The Paradiso (Barnes & Noble Classics Series) by Dante Alighieri, Gustave Dore
The Paradiso, by Dante Alighieri, is part of the Barnes & Noble Classics series, which offers quality editions at affordable prices to the student and the general reader, including new scholarship, thoughtful design, and pages of carefully crafted extras. Here are some of the remarkable features of Barnes & Noble Classics:
- New introductions commissioned from today's top writers and scholars
- Biographies of the authors
- Chronologies of contemporary historical, biographical, and cultural events
- Footnotes and endnotes
- Selective discussions of imitations, parodies, poems, books, plays, paintings, operas, statuary, and films inspired by the work
- Comments by other famous authors
- Study questions to challenge the reader's viewpoints and expectations
- Bibliographies for further reading
- Indices & Glossaries, when appropriate
All editions are beautifully designed and are printed to superior specifications; some include illustrations of historical interest. Barnes & Noble Classics
pulls together a constellation of influences—biographical, historical, and literary—to enrich each reader's understanding of these enduring works.
Dante’s Paradiso, often thrown into shadow by the first two parts of The Divine Comedy, features one of the most sublime, luminous, and exciting visions in all of literature—that of Heaven itself.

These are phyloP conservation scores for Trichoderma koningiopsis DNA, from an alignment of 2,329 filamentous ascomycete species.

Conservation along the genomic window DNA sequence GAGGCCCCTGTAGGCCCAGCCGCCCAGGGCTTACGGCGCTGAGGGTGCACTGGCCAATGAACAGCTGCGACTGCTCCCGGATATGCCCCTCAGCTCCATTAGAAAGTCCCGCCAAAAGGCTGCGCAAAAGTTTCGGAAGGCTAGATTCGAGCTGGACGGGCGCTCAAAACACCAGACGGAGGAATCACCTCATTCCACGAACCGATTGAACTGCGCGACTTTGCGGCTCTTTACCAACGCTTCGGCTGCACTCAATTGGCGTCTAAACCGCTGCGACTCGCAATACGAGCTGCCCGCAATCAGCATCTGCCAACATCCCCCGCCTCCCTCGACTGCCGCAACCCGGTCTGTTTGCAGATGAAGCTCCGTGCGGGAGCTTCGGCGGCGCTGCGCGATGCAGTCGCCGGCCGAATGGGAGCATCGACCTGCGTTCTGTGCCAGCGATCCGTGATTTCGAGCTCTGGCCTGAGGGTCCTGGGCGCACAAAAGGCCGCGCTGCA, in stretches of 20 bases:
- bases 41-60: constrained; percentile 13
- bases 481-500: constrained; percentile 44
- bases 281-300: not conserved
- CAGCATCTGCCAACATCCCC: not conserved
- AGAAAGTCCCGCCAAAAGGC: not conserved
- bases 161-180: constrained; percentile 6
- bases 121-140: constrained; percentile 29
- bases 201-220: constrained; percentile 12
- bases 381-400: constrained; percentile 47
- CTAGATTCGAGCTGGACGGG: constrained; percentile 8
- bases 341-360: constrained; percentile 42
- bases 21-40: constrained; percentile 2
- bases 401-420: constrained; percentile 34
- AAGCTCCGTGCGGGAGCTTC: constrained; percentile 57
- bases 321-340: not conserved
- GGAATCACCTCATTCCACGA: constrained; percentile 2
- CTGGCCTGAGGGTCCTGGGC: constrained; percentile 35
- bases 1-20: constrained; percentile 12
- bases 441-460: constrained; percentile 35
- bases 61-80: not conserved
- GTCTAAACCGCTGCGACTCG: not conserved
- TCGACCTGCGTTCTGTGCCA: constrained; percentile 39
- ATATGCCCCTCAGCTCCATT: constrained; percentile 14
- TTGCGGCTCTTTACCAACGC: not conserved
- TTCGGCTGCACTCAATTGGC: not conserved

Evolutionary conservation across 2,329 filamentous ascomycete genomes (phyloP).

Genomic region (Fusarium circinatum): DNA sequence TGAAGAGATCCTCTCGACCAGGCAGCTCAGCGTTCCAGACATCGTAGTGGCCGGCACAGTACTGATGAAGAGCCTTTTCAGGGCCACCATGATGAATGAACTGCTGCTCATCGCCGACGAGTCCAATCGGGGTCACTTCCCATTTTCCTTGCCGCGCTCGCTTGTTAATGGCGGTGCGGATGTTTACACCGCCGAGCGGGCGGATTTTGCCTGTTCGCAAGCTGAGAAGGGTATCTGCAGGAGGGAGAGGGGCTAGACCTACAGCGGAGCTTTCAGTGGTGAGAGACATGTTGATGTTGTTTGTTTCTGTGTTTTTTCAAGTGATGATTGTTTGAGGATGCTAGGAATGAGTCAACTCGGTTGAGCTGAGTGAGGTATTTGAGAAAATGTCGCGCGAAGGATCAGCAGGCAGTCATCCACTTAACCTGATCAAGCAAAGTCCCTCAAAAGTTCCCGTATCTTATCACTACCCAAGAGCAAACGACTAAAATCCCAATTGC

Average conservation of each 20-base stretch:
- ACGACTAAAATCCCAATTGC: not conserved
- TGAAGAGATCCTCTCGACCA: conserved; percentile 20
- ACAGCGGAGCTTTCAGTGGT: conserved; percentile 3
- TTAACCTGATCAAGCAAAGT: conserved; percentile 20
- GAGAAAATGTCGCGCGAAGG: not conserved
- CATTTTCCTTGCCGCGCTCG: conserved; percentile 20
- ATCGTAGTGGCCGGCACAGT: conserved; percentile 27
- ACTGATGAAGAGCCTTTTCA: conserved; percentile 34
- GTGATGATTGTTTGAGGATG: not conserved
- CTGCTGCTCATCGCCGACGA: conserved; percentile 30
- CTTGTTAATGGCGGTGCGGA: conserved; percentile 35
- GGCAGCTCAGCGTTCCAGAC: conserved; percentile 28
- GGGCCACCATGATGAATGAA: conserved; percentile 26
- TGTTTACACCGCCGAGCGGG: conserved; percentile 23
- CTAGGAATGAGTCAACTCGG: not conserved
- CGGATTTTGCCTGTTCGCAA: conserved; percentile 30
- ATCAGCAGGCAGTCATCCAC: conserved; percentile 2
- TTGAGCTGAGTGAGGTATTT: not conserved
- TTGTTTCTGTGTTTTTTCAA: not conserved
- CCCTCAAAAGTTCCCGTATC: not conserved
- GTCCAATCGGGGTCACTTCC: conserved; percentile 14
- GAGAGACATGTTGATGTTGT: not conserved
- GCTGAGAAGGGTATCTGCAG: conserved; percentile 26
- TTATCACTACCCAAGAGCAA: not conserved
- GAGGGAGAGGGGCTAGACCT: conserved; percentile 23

Having climbed the mountain of Purgatory, Dante begins to ascend to the heights of the universe with his beloved Beatrice as guide. They soar through the nine spheres of heaven—the moon, Mercury, Venus, the sun, Mars, Jupiter, Saturn, the stars, and the Prime Mover. Along the way Dante meets people he knew on Earth, who now appear as dazzling jewels, and many others whom he had always wanted to meet, such as St. Thomas Aquinas, Saint Bonaventure, and his great-great-grandfather. Finally, Dante reaches Heaven, where incredibly beautiful scenes—brilliant lights and colors, and flowering gardens— unfold before his eyes, always accompanied by celestial music. Heaven, he learns, is not a place of boring rest, but one of joyful activity, dancing and singing, and endless movement and surprises.
A poem of true heroic fulfillment, Paradiso stands as literature’s greatest hymn to the glory of God.
Peter Bondanella is Distinguished Professor of Comparative Literature and Italian at Indiana University. Julia Conaway Bondanella is Professor of Italian at Indiana University. Both have translated works from Italian and have published extensively on Italian culture and art.